Monday 18 December 2017

Fears Olympians might stage 'IRA demo' at Games

Ed Carty and Chris Parkin

A TOP Olympian feared that Irish athletes competing in the boycotted 1980 Moscow Games would stage an IRA-inspired demonstration.

Ken Ryan, chef de mission of the Ireland team, told diplomats he was also worried that competitors would go on a drinking binge in the Russian capital due to stress.

Fifty-nine countries stayed away from the games that year after the US demanded a boycott over the Soviet invasion of Afghanistan in 1979.

Taoiseach Charles Haughey was slow to declare the official Irish position but ultimately backed the White House amid fears of damage to trade links. State papers reveal that Mr Haughey's Government felt that sanctioning Irish participation would not help world peace.

However, the Irish Olympic Committee defied him and sent one of its strongest-ever teams, with 48 athletes and medal hopes in boxing, cycling and on the track.

Mr Ryan, who marched alone at the opening ceremony without the Tricolour but carrying a white flag with the five-ring Olympic symbol, made his fears known in a meeting with an Irish ambassador. He said he was worried about "the possibility of athletes organising an IRA-inspired demonstration in the Olympic village".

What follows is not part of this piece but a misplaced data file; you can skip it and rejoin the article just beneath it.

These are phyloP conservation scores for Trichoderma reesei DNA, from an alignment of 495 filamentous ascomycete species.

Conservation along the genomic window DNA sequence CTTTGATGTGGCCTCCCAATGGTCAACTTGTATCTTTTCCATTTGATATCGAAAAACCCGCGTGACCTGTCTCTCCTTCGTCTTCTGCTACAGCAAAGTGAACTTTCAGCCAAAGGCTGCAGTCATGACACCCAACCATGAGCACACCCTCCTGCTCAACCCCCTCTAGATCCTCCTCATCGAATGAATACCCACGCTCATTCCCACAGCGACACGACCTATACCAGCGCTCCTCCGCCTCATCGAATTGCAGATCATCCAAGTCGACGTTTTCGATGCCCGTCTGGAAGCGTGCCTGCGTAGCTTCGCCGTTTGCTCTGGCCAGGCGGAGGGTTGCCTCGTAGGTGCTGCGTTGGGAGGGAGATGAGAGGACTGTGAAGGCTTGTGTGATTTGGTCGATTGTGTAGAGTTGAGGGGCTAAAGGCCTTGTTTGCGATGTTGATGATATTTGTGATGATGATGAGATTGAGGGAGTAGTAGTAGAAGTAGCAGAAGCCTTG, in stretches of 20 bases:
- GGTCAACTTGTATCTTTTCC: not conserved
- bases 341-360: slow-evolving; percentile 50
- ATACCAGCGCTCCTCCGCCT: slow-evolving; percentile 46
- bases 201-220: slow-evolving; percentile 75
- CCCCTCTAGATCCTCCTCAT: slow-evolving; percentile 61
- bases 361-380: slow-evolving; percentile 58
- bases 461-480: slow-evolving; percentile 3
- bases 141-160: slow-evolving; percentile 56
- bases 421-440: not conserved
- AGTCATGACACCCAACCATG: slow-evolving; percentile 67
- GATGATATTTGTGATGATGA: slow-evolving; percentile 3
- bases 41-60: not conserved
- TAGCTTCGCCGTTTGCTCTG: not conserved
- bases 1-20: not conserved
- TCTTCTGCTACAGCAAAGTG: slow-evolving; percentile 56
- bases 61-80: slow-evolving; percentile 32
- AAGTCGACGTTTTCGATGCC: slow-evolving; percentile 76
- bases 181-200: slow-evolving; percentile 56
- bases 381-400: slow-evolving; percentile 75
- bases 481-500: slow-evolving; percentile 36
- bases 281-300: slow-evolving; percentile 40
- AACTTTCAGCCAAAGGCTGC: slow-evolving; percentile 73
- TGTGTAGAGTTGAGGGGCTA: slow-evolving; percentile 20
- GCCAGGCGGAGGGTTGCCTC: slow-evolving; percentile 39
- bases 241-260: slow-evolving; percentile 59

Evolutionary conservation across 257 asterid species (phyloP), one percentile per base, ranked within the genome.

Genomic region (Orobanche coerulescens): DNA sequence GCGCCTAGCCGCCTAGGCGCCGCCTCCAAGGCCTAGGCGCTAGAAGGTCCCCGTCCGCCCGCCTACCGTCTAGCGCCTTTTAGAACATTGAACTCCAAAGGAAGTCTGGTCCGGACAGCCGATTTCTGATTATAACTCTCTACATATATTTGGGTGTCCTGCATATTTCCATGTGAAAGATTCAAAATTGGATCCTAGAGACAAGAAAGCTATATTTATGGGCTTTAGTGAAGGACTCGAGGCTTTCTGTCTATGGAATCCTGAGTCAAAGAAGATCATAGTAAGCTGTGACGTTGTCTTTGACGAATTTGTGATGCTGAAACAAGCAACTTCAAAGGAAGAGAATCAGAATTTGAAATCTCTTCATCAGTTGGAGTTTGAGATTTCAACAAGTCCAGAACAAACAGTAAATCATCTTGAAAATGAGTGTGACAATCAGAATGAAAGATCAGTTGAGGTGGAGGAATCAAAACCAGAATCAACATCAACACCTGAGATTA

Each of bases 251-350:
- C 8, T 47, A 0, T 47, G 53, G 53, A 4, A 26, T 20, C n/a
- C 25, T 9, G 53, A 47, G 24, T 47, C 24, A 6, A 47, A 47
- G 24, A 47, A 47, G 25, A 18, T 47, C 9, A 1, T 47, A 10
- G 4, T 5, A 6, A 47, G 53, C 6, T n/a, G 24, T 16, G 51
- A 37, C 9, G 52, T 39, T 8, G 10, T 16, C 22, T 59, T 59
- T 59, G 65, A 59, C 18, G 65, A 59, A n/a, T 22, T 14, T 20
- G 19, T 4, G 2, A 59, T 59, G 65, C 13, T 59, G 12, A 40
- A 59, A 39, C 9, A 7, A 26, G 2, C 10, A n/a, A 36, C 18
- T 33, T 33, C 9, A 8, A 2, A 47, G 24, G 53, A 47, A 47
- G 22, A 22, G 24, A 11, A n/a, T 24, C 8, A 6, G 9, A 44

He also said there were concerns that athletes would release tension after their events by going on a binge.

The Irish team had a number of realistic medal prospects, including Eamonn Coghlan, John Treacy, Barry McGuigan and Stephen Roche.

They disappointed, but the team secured two silver medals -- sailors David Wilkins and Jamie Wilkinson in the Flying Dutchman class.

Mr Ryan said the committee supported the Government's stance and was going to Moscow "purely from the sporting point of view".

There was controversy in rugby when Irish Army captain Ciaran Fitzgerald was told he could not take special leave to go to South Africa with the Lions. The Department of Foreign Affairs said the decision had been taken "in view of the Government's condemnation of the apartheid policies of South Africa".

At home, Galway ended a lengthy barren spell without success when they beat Limerick 2-15 to 3-9 in the All-Ireland hurling final. Roscommon lost 1-9 to 1-6 against Kerry in a disappointing football final.

Irish Independent

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